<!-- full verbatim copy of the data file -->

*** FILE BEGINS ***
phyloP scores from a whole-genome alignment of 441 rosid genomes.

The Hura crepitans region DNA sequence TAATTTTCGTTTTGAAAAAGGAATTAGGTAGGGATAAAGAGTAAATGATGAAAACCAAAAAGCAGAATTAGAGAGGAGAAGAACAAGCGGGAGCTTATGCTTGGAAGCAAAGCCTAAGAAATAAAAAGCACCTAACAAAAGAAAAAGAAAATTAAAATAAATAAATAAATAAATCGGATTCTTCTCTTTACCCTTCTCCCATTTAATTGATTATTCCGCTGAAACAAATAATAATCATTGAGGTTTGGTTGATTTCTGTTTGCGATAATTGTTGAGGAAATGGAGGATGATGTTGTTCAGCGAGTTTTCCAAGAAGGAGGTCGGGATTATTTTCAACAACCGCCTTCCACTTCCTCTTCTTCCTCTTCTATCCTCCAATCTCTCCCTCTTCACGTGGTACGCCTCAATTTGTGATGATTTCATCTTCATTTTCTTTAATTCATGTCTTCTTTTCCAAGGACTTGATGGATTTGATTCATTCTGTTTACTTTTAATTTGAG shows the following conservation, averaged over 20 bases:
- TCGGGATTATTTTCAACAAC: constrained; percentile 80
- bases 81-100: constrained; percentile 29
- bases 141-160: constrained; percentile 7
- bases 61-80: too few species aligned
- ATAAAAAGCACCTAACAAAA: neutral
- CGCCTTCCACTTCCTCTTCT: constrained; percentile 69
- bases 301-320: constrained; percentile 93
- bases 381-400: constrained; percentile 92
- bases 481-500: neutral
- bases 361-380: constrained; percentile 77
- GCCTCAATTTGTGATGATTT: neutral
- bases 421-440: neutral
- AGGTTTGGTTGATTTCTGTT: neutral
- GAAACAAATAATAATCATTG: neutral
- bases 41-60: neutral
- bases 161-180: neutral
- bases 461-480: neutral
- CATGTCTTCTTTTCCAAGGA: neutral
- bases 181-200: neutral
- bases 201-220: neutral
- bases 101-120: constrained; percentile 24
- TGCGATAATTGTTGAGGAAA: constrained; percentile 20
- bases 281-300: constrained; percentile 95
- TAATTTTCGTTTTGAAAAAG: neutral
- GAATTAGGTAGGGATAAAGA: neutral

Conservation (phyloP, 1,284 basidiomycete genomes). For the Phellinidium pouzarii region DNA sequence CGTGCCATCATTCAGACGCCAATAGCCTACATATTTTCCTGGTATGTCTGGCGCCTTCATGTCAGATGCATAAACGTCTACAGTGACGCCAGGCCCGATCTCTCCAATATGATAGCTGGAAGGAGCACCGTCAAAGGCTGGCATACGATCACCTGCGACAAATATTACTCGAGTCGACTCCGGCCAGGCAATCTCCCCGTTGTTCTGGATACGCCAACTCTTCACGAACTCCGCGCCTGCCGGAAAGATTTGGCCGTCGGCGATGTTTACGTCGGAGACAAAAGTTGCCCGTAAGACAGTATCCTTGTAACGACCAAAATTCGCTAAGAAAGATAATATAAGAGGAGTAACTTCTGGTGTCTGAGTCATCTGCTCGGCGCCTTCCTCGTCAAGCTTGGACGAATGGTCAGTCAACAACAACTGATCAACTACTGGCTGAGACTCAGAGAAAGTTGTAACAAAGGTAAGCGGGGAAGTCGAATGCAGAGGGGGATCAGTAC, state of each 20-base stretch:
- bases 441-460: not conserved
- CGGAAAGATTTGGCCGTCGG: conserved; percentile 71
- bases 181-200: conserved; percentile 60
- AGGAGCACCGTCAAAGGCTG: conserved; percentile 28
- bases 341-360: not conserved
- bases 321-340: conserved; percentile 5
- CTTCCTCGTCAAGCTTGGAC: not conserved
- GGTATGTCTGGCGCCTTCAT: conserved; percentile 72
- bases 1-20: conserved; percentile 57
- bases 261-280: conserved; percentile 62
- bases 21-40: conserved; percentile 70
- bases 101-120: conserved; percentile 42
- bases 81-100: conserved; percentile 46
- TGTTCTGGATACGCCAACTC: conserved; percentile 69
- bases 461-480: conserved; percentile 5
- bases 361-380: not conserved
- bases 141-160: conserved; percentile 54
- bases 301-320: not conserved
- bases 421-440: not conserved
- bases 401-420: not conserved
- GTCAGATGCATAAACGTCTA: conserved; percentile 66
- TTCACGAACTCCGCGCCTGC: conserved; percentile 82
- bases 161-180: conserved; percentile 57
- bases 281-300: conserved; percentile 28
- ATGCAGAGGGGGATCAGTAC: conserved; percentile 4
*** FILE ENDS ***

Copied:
phyloP scores from a whole-genome alignment of 441 rosid genomes.

The Hura crepitans region DNA sequence TAATTTTCGTTTTGAAAAAGGAATTAGGTAGGGATAAAGAGTAAATGATGAAAACCAAAAAGCAGAATTAGAGAGGAGAAGAACAAGCGGGAGCTTATGCTTGGAAGCAAAGCCTAAGAAATAAAAAGCACCTAACAAAAGAAAAAGAAAATTAAAATAAATAAATAAATAAATCGGATTCTTCTCTTTACCCTTCTCCCATTTAATTGATTATTCCGCTGAAACAAATAATAATCATTGAGGTTTGGTTGATTTCTGTTTGCGATAATTGTTGAGGAAATGGAGGATGATGTTGTTCAGCGAGTTTTCCAAGAAGGAGGTCGGGATTATTTTCAACAACCGCCTTCCACTTCCTCTTCTTCCTCTTCTATCCTCCAATCTCTCCCTCTTCACGTGGTACGCCTCAATTTGTGATGATTTCATCTTCATTTTCTTTAATTCATGTCTTCTTTTCCAAGGACTTGATGGATTTGATTCATTCTGTTTACTTTTAATTTGAG shows the following conservation, averaged over 20 bases:
- TCGGGATTATTTTCAACAAC: constrained; percentile 80
- bases 81-100: constrained; percentile 29
- bases 141-160: constrained; percentile 7
- bases 61-80: too few species aligned
- ATAAAAAGCACCTAACAAAA: neutral
- CGCCTTCCACTTCCTCTTCT: constrained; percentile 69
- bases 301-320: constrained; percentile 93
- bases 381-400: constrained; percentile 92
- bases 481-500: neutral
- bases 361-380: constrained; percentile 77
- GCCTCAATTTGTGATGATTT: neutral
- bases 421-440: neutral
- AGGTTTGGTTGATTTCTGTT: neutral
- GAAACAAATAATAATCATTG: neutral
- bases 41-60: neutral
- bases 161-180: neutral
- bases 461-480: neutral
- CATGTCTTCTTTTCCAAGGA: neutral
- bases 181-200: neutral
- bases 201-220: neutral
- bases 101-120: constrained; percentile 24
- TGCGATAATTGTTGAGGAAA: constrained; percentile 20
- bases 281-300: constrained; percentile 95
- TAATTTTCGTTTTGAAAAAG: neutral
- GAATTAGGTAGGGATAAAGA: neutral

Conservation (phyloP, 1,284 basidiomycete genomes). For the Phellinidium pouzarii region DNA sequence CGTGCCATCATTCAGACGCCAATAGCCTACATATTTTCCTGGTATGTCTGGCGCCTTCATGTCAGATGCATAAACGTCTACAGTGACGCCAGGCCCGATCTCTCCAATATGATAGCTGGAAGGAGCACCGTCAAAGGCTGGCATACGATCACCTGCGACAAATATTACTCGAGTCGACTCCGGCCAGGCAATCTCCCCGTTGTTCTGGATACGCCAACTCTTCACGAACTCCGCGCCTGCCGGAAAGATTTGGCCGTCGGCGATGTTTACGTCGGAGACAAAAGTTGCCCGTAAGACAGTATCCTTGTAACGACCAAAATTCGCTAAGAAAGATAATATAAGAGGAGTAACTTCTGGTGTCTGAGTCATCTGCTCGGCGCCTTCCTCGTCAAGCTTGGACGAATGGTCAGTCAACAACAACTGATCAACTACTGGCTGAGACTCAGAGAAAGTTGTAACAAAGGTAAGCGGGGAAGTCGAATGCAGAGGGGGATCAGTAC, state of each 20-base stretch:
- bases 441-460: not conserved
- CGGAAAGATTTGGCCGTCGG: conserved; percentile 71
- bases 181-200: conserved; percentile 60
- AGGAGCACCGTCAAAGGCTG: conserved; percentile 28
- bases 341-360: not conserved
- bases 321-340: conserved; percentile 5
- CTTCCTCGTCAAGCTTGGAC: not conserved
- GGTATGTCTGGCGCCTTCAT: conserved; percentile 72
- bases 1-20: conserved; percentile 57
- bases 261-280: conserved; percentile 62
- bases 21-40: conserved; percentile 70
- bases 101-120: conserved; percentile 42
- bases 81-100: conserved; percentile 46
- TGTTCTGGATACGCCAACTC: conserved; percentile 69
- bases 461-480: conserved; percentile 5
- bases 361-380: not conserved
- bases 141-160: conserved; percentile 54
- bases 301-320: not conserved
- bases 421-440: not conserved
- bases 401-420: not conserved
- GTCAGATGCATAAACGTCTA: conserved; percentile 66
- TTCACGAACTCCGCGCCTGC: conserved; percentile 82
- bases 161-180: conserved; percentile 57
- bases 281-300: conserved; percentile 28
- ATGCAGAGGGGGATCAGTAC: conserved; percentile 4